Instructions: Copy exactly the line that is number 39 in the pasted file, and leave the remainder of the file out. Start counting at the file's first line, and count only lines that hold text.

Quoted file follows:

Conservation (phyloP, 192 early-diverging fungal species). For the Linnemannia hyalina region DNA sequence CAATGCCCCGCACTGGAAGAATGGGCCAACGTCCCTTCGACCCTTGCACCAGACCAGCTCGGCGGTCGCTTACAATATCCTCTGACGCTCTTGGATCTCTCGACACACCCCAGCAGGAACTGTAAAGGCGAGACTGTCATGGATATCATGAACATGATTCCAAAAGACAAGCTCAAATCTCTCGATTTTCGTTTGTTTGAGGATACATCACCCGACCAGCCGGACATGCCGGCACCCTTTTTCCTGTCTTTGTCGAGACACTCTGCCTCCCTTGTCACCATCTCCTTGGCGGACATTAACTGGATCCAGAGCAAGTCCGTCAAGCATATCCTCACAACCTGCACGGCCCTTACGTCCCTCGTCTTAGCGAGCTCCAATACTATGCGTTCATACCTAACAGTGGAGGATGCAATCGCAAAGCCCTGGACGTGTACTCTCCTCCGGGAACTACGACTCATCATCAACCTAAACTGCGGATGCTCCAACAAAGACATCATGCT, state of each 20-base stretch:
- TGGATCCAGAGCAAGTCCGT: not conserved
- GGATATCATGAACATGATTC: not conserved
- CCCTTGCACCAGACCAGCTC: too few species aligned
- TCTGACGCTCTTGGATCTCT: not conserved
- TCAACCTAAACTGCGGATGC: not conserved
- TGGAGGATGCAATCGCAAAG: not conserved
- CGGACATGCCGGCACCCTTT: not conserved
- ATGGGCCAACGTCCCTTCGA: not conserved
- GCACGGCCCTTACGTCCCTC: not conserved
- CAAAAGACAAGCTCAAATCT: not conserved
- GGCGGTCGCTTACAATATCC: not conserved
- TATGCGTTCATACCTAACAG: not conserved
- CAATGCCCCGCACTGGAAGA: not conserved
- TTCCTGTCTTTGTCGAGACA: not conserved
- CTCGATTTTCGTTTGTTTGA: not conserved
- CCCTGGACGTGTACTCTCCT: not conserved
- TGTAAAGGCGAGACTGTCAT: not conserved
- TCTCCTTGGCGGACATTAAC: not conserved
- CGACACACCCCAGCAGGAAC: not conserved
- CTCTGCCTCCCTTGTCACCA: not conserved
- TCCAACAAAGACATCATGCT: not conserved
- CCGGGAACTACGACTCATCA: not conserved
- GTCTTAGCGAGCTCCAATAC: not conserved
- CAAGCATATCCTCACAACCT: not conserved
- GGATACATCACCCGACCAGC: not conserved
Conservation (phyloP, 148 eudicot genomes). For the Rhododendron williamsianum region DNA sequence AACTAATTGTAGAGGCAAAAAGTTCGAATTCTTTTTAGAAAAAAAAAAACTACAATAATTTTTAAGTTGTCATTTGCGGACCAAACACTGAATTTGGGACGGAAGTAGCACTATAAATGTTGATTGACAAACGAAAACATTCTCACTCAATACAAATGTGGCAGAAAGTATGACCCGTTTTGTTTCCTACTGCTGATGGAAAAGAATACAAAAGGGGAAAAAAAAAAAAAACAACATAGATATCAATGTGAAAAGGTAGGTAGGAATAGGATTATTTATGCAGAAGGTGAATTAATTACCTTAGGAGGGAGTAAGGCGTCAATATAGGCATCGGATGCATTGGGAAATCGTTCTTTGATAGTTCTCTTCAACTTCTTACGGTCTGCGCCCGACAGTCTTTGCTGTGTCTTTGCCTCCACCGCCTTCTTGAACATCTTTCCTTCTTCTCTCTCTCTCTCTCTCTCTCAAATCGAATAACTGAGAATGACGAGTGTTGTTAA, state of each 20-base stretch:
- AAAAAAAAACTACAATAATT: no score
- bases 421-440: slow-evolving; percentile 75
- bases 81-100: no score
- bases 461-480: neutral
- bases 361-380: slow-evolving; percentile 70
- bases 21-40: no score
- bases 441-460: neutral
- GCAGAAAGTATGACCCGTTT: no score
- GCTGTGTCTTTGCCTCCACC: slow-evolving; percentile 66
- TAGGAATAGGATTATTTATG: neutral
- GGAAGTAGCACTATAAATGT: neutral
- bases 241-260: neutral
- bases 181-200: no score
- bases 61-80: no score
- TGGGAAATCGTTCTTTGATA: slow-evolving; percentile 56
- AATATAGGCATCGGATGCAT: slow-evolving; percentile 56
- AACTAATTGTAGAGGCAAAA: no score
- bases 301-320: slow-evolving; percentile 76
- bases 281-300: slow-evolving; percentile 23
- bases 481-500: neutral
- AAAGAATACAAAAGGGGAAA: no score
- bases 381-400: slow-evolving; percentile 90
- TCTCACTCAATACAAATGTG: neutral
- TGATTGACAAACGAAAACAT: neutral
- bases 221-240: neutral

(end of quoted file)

- bases 241-260: neutral